Lanky, bespectacled and now fiftysomething, Bill Kirchen looks a lot more like the shy, slightly absent-minded science teacher we all seem to have encountered somewhere along the way in junior high, and his slow, deep, folksy voice certainly doesn't suggest the presence of a country-rock legend, a certified Guitar God, but for more than 30 years now Kirchen has been as much an icon in his music - he calls it "Dieselbilly" - as Clapton and Santana have been in theirs.
One of the biggest surprises on the charts - both country and pop - of 1972 was a remake of Johnny Bond's 1960 roadhouse classic "Hot Rod Lincoln" by a previously obscure band that, as their name suggested, seemed to have appeared out of nowhere from the depths of space - Commander Cody and His Lost Planet Airmen.
The song's monologue-like vocal recounting of a drag race was by George "Commander Cody" Frayne, but for many, it was Kirchen's turbo-charged, full-tilt Telecaster boogie that stole the show and made the record an instant classic (again).
"I did the 'Go West, young man' thing," says Kirchen, speaking from his motel room in Houston in the middle of a tour to celebrate the release of his new HighTone album "Tied To The Wheel," a collection of no-holds-barred trucker and honky-tonk tunes both old and new. "We started the Commander Cody Band in Michigan in the '60's. It kind of fizzled off for a while. I moved out to California for a while, looked around in the late '60's, and thought, 'Shoot, we could do something out here' and was able to convince the rest of the guys to join me out there in '69."
The Michigan native's new record features Kirchen's regular trio Too Much Fun (from the title of another Commander Cody hit): Johnny Castle (bass) and Jack O'Dell (drums), which leads Kirchen to wryly speculate in the liner notes that he is "the Kitty Wells of Dieselbilly."
The album also features guest appearances by friends and sidekicks from the Cody days like Bobby Black (pedal steel) and Blackie Farrell (rhythm guitar). The Airmen broke up in the late '70's, but Kirchen continued to be a part of the legendary San Francisco Bay music scene until some family farm property in the Washington, D.C. area became available in 1986, and he and wife Louise moved their family there.
To his great surprise - and pleasure - he found the Capitol region to be a musical hotbed as well.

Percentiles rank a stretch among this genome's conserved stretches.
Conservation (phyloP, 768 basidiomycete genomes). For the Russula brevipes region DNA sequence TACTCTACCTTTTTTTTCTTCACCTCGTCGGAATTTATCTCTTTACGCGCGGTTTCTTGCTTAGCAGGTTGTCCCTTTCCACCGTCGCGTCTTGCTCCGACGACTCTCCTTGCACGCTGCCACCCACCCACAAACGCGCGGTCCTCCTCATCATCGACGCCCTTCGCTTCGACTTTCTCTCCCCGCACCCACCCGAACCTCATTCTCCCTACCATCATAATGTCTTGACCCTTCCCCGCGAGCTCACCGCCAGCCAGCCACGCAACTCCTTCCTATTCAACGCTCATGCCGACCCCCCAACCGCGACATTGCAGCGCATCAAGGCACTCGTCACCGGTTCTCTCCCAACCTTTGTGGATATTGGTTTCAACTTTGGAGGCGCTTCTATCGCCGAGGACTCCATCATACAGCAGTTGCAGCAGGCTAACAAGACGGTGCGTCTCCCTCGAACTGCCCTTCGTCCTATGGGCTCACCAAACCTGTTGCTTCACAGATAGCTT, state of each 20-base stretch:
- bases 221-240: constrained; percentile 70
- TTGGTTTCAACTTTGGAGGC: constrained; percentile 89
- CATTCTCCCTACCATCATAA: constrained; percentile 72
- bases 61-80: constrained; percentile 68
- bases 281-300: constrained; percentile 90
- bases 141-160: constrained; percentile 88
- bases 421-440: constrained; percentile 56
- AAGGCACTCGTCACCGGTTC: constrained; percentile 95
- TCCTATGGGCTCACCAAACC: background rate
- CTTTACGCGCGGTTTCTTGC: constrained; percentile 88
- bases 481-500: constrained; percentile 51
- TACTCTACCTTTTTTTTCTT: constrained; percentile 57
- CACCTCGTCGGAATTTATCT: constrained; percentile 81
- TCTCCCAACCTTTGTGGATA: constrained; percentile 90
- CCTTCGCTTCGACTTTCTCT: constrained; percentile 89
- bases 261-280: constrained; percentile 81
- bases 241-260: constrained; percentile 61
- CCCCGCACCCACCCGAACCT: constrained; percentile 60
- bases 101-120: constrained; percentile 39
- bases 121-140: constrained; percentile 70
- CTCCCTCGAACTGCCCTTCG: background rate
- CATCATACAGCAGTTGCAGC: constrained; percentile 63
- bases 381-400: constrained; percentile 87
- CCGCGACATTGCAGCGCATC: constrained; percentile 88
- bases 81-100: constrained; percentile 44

"It turned out to be a very good move, it's such a fertile musical scene, I didn't even realize how deep it ran - it's the Bluegrass Capital of the World, you have to say, for a city, and it's the whole post-War hillbilly boom that produced Jimmy Dean and Roy Clark and Patsy Cline, all those people came from there. Never mind it's a great Duke Ellington jazz town. It's also been a haven for people who play and enjoy the Telecaster, too."
One of the people he eventually met up and became friends with was Dudley Connell, a longtime fixture on the Washington music scene, and one of the most renowned bluegrass vocalists of the last two decades from his years with the Johnson Mountain Boys and the Seldom Scene, his current band.
When Kirchen decided to include a cover of the honky-tonk anthem "Dim Lights, Thick Smoke," he asked Connell to make a guest appearance, and the result is perhaps the album's strongest and most interesting track.
For Kirchen, it was a golden opportunity to "steal a few vocal licks" from someone he truly admires as both a friend and a fellow musical craftsman.
"I was kind of nervous...I say (he's) one of the great bluegrass singers, well I think he's just one of the great singers. To me, it sounds like he could do just whatever he wanted."
Another reason for including "Dim Lights" was that the song's co-writer, Joe Maphis (whose wife and partner Rose Lee was the other writer), was one of the strongest links leading to Kirchen's own full-bore approach to playing guitar.
"Back in the '60's when I was ' trying to figure out the guitar licks for the Johnny Bond 'Hot Rod Lincoln' record...I didn't even know that was Joe Maphis, I'm pretty sure now that it was Joe Maphis, and he had a whole kind of overdriven guitar style that you could certainly count as one of my major influences. He also was part of that whole West Coast country scene, with the whole honky-tonk, what I consider sort of more rock-and-roll country from the '50's that really knocked me out."